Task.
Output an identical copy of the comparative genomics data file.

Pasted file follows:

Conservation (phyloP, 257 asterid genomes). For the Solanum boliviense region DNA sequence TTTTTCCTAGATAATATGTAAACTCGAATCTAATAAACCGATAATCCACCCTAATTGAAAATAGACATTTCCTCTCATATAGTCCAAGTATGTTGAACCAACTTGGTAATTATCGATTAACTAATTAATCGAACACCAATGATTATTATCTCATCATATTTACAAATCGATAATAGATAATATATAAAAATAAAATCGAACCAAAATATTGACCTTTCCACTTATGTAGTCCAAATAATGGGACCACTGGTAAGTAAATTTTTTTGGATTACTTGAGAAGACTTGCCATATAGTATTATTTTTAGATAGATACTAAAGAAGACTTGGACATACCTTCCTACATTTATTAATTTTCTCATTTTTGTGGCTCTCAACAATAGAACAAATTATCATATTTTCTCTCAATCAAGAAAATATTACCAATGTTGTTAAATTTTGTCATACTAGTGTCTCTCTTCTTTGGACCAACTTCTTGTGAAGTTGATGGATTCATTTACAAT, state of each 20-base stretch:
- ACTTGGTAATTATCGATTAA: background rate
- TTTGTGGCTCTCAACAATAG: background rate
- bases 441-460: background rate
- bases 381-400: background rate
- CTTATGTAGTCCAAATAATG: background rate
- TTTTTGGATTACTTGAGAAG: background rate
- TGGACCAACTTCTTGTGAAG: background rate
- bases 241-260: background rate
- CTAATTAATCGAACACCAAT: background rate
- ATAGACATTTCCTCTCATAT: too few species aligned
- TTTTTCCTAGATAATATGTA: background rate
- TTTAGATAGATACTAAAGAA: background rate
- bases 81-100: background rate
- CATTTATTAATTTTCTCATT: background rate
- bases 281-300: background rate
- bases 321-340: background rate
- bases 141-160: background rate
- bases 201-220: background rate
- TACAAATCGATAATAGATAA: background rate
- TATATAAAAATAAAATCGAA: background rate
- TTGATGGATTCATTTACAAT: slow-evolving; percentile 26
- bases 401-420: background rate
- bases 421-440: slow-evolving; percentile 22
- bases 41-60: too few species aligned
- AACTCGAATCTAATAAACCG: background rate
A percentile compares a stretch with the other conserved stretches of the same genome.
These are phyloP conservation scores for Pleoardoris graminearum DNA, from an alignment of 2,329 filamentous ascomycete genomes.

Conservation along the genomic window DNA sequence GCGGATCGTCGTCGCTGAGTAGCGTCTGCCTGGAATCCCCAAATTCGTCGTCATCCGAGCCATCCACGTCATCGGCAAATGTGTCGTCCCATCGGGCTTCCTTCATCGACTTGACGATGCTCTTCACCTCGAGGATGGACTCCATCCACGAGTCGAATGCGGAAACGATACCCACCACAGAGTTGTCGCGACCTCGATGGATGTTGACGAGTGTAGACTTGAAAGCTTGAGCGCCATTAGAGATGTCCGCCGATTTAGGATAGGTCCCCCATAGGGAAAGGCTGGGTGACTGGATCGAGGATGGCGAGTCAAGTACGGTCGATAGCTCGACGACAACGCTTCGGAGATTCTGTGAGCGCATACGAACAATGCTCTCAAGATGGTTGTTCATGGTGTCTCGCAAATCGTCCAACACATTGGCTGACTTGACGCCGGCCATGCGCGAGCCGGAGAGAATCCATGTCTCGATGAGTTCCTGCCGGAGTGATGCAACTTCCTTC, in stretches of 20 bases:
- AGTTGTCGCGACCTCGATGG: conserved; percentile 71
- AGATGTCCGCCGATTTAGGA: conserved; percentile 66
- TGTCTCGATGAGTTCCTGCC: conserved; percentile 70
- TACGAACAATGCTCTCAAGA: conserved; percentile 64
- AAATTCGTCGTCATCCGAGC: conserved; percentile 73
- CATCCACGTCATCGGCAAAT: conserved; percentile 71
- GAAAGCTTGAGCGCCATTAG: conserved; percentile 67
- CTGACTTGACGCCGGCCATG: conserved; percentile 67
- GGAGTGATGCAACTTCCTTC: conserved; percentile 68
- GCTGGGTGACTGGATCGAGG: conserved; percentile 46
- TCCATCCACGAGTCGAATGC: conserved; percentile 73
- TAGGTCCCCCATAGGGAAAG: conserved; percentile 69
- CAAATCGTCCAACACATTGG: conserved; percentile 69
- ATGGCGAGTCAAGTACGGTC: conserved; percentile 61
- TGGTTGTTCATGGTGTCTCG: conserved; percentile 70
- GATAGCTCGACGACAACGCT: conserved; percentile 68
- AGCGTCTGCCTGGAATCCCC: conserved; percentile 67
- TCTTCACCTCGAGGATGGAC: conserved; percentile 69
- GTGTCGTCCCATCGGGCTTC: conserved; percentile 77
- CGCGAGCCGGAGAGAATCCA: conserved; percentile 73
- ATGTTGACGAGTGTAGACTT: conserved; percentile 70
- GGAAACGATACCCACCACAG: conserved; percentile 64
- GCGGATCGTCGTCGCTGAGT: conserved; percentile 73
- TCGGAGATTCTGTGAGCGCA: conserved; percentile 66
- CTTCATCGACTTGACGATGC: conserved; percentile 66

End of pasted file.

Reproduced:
Conservation (phyloP, 257 asterid genomes). For the Solanum boliviense region DNA sequence TTTTTCCTAGATAATATGTAAACTCGAATCTAATAAACCGATAATCCACCCTAATTGAAAATAGACATTTCCTCTCATATAGTCCAAGTATGTTGAACCAACTTGGTAATTATCGATTAACTAATTAATCGAACACCAATGATTATTATCTCATCATATTTACAAATCGATAATAGATAATATATAAAAATAAAATCGAACCAAAATATTGACCTTTCCACTTATGTAGTCCAAATAATGGGACCACTGGTAAGTAAATTTTTTTGGATTACTTGAGAAGACTTGCCATATAGTATTATTTTTAGATAGATACTAAAGAAGACTTGGACATACCTTCCTACATTTATTAATTTTCTCATTTTTGTGGCTCTCAACAATAGAACAAATTATCATATTTTCTCTCAATCAAGAAAATATTACCAATGTTGTTAAATTTTGTCATACTAGTGTCTCTCTTCTTTGGACCAACTTCTTGTGAAGTTGATGGATTCATTTACAAT, state of each 20-base stretch:
- ACTTGGTAATTATCGATTAA: background rate
- TTTGTGGCTCTCAACAATAG: background rate
- bases 441-460: background rate
- bases 381-400: background rate
- CTTATGTAGTCCAAATAATG: background rate
- TTTTTGGATTACTTGAGAAG: background rate
- TGGACCAACTTCTTGTGAAG: background rate
- bases 241-260: background rate
- CTAATTAATCGAACACCAAT: background rate
- ATAGACATTTCCTCTCATAT: too few species aligned
- TTTTTCCTAGATAATATGTA: background rate
- TTTAGATAGATACTAAAGAA: background rate
- bases 81-100: background rate
- CATTTATTAATTTTCTCATT: background rate
- bases 281-300: background rate
- bases 321-340: background rate
- bases 141-160: background rate
- bases 201-220: background rate
- TACAAATCGATAATAGATAA: background rate
- TATATAAAAATAAAATCGAA: background rate
- TTGATGGATTCATTTACAAT: slow-evolving; percentile 26
- bases 401-420: background rate
- bases 421-440: slow-evolving; percentile 22
- bases 41-60: too few species aligned
- AACTCGAATCTAATAAACCG: background rate
A percentile compares a stretch with the other conserved stretches of the same genome.
These are phyloP conservation scores for Pleoardoris graminearum DNA, from an alignment of 2,329 filamentous ascomycete genomes.

Conservation along the genomic window DNA sequence GCGGATCGTCGTCGCTGAGTAGCGTCTGCCTGGAATCCCCAAATTCGTCGTCATCCGAGCCATCCACGTCATCGGCAAATGTGTCGTCCCATCGGGCTTCCTTCATCGACTTGACGATGCTCTTCACCTCGAGGATGGACTCCATCCACGAGTCGAATGCGGAAACGATACCCACCACAGAGTTGTCGCGACCTCGATGGATGTTGACGAGTGTAGACTTGAAAGCTTGAGCGCCATTAGAGATGTCCGCCGATTTAGGATAGGTCCCCCATAGGGAAAGGCTGGGTGACTGGATCGAGGATGGCGAGTCAAGTACGGTCGATAGCTCGACGACAACGCTTCGGAGATTCTGTGAGCGCATACGAACAATGCTCTCAAGATGGTTGTTCATGGTGTCTCGCAAATCGTCCAACACATTGGCTGACTTGACGCCGGCCATGCGCGAGCCGGAGAGAATCCATGTCTCGATGAGTTCCTGCCGGAGTGATGCAACTTCCTTC, in stretches of 20 bases:
- AGTTGTCGCGACCTCGATGG: conserved; percentile 71
- AGATGTCCGCCGATTTAGGA: conserved; percentile 66
- TGTCTCGATGAGTTCCTGCC: conserved; percentile 70
- TACGAACAATGCTCTCAAGA: conserved; percentile 64
- AAATTCGTCGTCATCCGAGC: conserved; percentile 73
- CATCCACGTCATCGGCAAAT: conserved; percentile 71
- GAAAGCTTGAGCGCCATTAG: conserved; percentile 67
- CTGACTTGACGCCGGCCATG: conserved; percentile 67
- GGAGTGATGCAACTTCCTTC: conserved; percentile 68
- GCTGGGTGACTGGATCGAGG: conserved; percentile 46
- TCCATCCACGAGTCGAATGC: conserved; percentile 73
- TAGGTCCCCCATAGGGAAAG: conserved; percentile 69
- CAAATCGTCCAACACATTGG: conserved; percentile 69
- ATGGCGAGTCAAGTACGGTC: conserved; percentile 61
- TGGTTGTTCATGGTGTCTCG: conserved; percentile 70
- GATAGCTCGACGACAACGCT: conserved; percentile 68
- AGCGTCTGCCTGGAATCCCC: conserved; percentile 67
- TCTTCACCTCGAGGATGGAC: conserved; percentile 69
- GTGTCGTCCCATCGGGCTTC: conserved; percentile 77
- CGCGAGCCGGAGAGAATCCA: conserved; percentile 73
- ATGTTGACGAGTGTAGACTT: conserved; percentile 70
- GGAAACGATACCCACCACAG: conserved; percentile 64
- GCGGATCGTCGTCGCTGAGT: conserved; percentile 73
- TCGGAGATTCTGTGAGCGCA: conserved; percentile 66
- CTTCATCGACTTGACGATGC: conserved; percentile 66